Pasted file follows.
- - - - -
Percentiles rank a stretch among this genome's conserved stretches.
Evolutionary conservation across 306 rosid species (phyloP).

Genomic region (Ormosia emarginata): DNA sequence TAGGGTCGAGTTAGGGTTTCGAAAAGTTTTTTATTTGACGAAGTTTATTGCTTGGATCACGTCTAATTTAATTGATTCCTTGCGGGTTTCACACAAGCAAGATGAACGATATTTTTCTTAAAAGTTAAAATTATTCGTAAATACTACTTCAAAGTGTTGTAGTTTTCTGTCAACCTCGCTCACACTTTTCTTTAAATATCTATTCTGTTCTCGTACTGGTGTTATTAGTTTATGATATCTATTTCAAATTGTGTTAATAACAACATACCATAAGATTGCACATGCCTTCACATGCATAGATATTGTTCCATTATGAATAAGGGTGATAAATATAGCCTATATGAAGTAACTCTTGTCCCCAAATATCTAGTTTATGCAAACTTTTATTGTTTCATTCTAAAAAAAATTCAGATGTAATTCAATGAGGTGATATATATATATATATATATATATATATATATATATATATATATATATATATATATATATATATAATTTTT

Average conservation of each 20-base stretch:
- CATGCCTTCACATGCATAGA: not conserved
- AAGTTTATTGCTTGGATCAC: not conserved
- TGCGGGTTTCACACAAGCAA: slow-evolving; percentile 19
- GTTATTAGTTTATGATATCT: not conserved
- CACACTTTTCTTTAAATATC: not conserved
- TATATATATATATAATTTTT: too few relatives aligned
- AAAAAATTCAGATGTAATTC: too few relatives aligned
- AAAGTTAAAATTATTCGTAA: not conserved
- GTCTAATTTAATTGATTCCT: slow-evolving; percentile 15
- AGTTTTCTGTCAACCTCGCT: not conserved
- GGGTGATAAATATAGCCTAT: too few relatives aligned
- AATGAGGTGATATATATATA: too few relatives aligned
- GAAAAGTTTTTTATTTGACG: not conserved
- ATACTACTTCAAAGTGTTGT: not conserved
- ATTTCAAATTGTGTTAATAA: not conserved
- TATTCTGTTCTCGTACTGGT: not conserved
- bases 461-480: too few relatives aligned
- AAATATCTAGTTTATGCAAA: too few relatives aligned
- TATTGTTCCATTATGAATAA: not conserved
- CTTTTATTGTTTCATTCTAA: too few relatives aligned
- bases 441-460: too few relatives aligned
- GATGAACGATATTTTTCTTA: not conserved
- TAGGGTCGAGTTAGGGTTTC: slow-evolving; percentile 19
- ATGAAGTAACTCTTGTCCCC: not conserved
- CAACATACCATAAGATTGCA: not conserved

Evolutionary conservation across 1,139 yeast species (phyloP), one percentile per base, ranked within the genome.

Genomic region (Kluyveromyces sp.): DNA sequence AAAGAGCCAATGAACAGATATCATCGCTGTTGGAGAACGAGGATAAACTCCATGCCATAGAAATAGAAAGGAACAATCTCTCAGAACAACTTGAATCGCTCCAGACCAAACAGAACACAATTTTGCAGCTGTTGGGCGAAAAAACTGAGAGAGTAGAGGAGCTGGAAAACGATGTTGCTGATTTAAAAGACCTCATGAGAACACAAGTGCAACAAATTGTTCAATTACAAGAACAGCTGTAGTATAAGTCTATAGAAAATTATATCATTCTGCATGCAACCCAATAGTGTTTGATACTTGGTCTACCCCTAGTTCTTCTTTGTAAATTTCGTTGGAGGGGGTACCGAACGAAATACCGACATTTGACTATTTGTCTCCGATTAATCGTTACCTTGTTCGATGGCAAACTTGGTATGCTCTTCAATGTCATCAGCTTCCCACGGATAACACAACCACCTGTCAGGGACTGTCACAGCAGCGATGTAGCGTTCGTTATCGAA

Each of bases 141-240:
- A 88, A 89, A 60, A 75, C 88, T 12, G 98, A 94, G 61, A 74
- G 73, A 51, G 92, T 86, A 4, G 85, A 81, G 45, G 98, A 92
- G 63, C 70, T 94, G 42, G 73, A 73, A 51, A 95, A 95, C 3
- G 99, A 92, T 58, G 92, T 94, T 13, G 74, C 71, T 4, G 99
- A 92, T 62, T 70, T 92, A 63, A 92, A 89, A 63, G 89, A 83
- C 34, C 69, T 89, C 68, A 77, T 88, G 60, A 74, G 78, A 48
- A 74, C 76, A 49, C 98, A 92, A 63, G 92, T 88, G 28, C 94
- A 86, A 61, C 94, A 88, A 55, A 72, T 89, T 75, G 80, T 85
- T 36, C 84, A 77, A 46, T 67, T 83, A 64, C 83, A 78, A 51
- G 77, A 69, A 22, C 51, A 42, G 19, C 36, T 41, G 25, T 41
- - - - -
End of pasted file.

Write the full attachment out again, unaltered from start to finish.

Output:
Percentiles rank a stretch among this genome's conserved stretches.
Evolutionary conservation across 306 rosid species (phyloP).

Genomic region (Ormosia emarginata): DNA sequence TAGGGTCGAGTTAGGGTTTCGAAAAGTTTTTTATTTGACGAAGTTTATTGCTTGGATCACGTCTAATTTAATTGATTCCTTGCGGGTTTCACACAAGCAAGATGAACGATATTTTTCTTAAAAGTTAAAATTATTCGTAAATACTACTTCAAAGTGTTGTAGTTTTCTGTCAACCTCGCTCACACTTTTCTTTAAATATCTATTCTGTTCTCGTACTGGTGTTATTAGTTTATGATATCTATTTCAAATTGTGTTAATAACAACATACCATAAGATTGCACATGCCTTCACATGCATAGATATTGTTCCATTATGAATAAGGGTGATAAATATAGCCTATATGAAGTAACTCTTGTCCCCAAATATCTAGTTTATGCAAACTTTTATTGTTTCATTCTAAAAAAAATTCAGATGTAATTCAATGAGGTGATATATATATATATATATATATATATATATATATATATATATATATATATATATATATATATATAATTTTT

Average conservation of each 20-base stretch:
- CATGCCTTCACATGCATAGA: not conserved
- AAGTTTATTGCTTGGATCAC: not conserved
- TGCGGGTTTCACACAAGCAA: slow-evolving; percentile 19
- GTTATTAGTTTATGATATCT: not conserved
- CACACTTTTCTTTAAATATC: not conserved
- TATATATATATATAATTTTT: too few relatives aligned
- AAAAAATTCAGATGTAATTC: too few relatives aligned
- AAAGTTAAAATTATTCGTAA: not conserved
- GTCTAATTTAATTGATTCCT: slow-evolving; percentile 15
- AGTTTTCTGTCAACCTCGCT: not conserved
- GGGTGATAAATATAGCCTAT: too few relatives aligned
- AATGAGGTGATATATATATA: too few relatives aligned
- GAAAAGTTTTTTATTTGACG: not conserved
- ATACTACTTCAAAGTGTTGT: not conserved
- ATTTCAAATTGTGTTAATAA: not conserved
- TATTCTGTTCTCGTACTGGT: not conserved
- bases 461-480: too few relatives aligned
- AAATATCTAGTTTATGCAAA: too few relatives aligned
- TATTGTTCCATTATGAATAA: not conserved
- CTTTTATTGTTTCATTCTAA: too few relatives aligned
- bases 441-460: too few relatives aligned
- GATGAACGATATTTTTCTTA: not conserved
- TAGGGTCGAGTTAGGGTTTC: slow-evolving; percentile 19
- ATGAAGTAACTCTTGTCCCC: not conserved
- CAACATACCATAAGATTGCA: not conserved

Evolutionary conservation across 1,139 yeast species (phyloP), one percentile per base, ranked within the genome.

Genomic region (Kluyveromyces sp.): DNA sequence AAAGAGCCAATGAACAGATATCATCGCTGTTGGAGAACGAGGATAAACTCCATGCCATAGAAATAGAAAGGAACAATCTCTCAGAACAACTTGAATCGCTCCAGACCAAACAGAACACAATTTTGCAGCTGTTGGGCGAAAAAACTGAGAGAGTAGAGGAGCTGGAAAACGATGTTGCTGATTTAAAAGACCTCATGAGAACACAAGTGCAACAAATTGTTCAATTACAAGAACAGCTGTAGTATAAGTCTATAGAAAATTATATCATTCTGCATGCAACCCAATAGTGTTTGATACTTGGTCTACCCCTAGTTCTTCTTTGTAAATTTCGTTGGAGGGGGTACCGAACGAAATACCGACATTTGACTATTTGTCTCCGATTAATCGTTACCTTGTTCGATGGCAAACTTGGTATGCTCTTCAATGTCATCAGCTTCCCACGGATAACACAACCACCTGTCAGGGACTGTCACAGCAGCGATGTAGCGTTCGTTATCGAA

Each of bases 141-240:
- A 88, A 89, A 60, A 75, C 88, T 12, G 98, A 94, G 61, A 74
- G 73, A 51, G 92, T 86, A 4, G 85, A 81, G 45, G 98, A 92
- G 63, C 70, T 94, G 42, G 73, A 73, A 51, A 95, A 95, C 3
- G 99, A 92, T 58, G 92, T 94, T 13, G 74, C 71, T 4, G 99
- A 92, T 62, T 70, T 92, A 63, A 92, A 89, A 63, G 89, A 83
- C 34, C 69, T 89, C 68, A 77, T 88, G 60, A 74, G 78, A 48
- A 74, C 76, A 49, C 98, A 92, A 63, G 92, T 88, G 28, C 94
- A 86, A 61, C 94, A 88, A 55, A 72, T 89, T 75, G 80, T 85
- T 36, C 84, A 77, A 46, T 67, T 83, A 64, C 83, A 78, A 51
- G 77, A 69, A 22, C 51, A 42, G 19, C 36, T 41, G 25, T 41